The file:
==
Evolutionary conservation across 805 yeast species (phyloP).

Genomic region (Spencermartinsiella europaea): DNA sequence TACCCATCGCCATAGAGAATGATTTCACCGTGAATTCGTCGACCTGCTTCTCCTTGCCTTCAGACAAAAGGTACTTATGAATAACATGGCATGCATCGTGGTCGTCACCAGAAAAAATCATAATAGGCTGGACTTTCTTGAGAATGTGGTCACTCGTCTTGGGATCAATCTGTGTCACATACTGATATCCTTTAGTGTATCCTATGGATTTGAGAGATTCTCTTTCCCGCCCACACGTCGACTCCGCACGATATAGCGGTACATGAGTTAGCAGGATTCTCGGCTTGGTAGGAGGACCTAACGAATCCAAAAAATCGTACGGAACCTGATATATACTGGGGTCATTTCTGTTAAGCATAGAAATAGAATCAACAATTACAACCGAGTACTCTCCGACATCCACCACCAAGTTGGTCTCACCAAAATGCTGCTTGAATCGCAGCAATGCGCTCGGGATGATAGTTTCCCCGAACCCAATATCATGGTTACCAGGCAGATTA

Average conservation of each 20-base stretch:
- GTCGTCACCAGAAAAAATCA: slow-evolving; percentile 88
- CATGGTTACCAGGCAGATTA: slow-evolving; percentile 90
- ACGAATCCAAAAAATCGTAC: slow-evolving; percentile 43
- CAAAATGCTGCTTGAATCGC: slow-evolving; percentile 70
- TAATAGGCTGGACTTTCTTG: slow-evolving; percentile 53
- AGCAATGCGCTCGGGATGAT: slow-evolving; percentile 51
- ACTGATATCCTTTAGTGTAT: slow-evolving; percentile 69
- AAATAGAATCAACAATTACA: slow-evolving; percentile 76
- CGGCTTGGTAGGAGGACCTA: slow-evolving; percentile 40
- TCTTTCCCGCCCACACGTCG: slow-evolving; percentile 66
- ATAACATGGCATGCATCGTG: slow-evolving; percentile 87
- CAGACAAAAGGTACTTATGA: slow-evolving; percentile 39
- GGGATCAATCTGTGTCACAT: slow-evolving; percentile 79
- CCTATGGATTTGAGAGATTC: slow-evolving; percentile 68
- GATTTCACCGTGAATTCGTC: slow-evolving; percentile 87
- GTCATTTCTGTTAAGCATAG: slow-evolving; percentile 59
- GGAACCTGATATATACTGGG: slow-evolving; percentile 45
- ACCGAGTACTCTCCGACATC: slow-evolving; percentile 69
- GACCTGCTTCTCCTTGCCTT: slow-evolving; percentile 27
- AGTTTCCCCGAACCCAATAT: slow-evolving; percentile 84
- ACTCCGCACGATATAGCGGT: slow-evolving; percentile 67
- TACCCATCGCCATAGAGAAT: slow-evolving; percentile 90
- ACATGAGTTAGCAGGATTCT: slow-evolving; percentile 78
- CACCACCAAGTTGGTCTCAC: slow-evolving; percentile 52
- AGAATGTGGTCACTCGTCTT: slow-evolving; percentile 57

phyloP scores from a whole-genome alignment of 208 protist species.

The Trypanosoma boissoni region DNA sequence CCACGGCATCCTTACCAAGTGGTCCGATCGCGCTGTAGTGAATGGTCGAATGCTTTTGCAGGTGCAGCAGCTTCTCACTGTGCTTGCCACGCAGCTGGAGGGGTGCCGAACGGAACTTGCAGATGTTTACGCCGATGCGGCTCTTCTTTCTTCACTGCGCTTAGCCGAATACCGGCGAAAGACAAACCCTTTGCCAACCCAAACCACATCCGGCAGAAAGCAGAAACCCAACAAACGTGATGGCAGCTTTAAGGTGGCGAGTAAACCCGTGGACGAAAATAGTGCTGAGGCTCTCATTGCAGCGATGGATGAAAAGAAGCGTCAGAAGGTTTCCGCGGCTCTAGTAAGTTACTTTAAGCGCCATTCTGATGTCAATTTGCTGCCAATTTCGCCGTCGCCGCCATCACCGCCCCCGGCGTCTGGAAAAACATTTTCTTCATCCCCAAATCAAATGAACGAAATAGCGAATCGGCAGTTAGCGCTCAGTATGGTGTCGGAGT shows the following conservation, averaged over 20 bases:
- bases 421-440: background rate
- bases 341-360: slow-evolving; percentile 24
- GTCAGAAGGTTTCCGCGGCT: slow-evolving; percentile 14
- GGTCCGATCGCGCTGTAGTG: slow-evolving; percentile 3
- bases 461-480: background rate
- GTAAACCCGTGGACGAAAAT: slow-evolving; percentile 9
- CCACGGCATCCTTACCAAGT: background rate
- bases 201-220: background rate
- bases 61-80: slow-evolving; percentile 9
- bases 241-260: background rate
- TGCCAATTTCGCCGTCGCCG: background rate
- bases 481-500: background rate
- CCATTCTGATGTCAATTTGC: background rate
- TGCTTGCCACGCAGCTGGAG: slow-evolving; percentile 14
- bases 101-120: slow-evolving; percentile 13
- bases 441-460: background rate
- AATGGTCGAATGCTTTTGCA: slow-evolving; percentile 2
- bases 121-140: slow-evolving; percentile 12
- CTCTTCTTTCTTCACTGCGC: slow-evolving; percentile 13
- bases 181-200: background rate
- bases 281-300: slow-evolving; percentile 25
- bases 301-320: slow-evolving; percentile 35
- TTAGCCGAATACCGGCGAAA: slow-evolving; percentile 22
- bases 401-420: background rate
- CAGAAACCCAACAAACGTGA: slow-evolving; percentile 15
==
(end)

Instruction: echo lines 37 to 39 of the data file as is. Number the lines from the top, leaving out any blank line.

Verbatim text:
- CCACGGCATCCTTACCAAGT: background rate
- bases 201-220: background rate
- bases 61-80: slow-evolving; percentile 9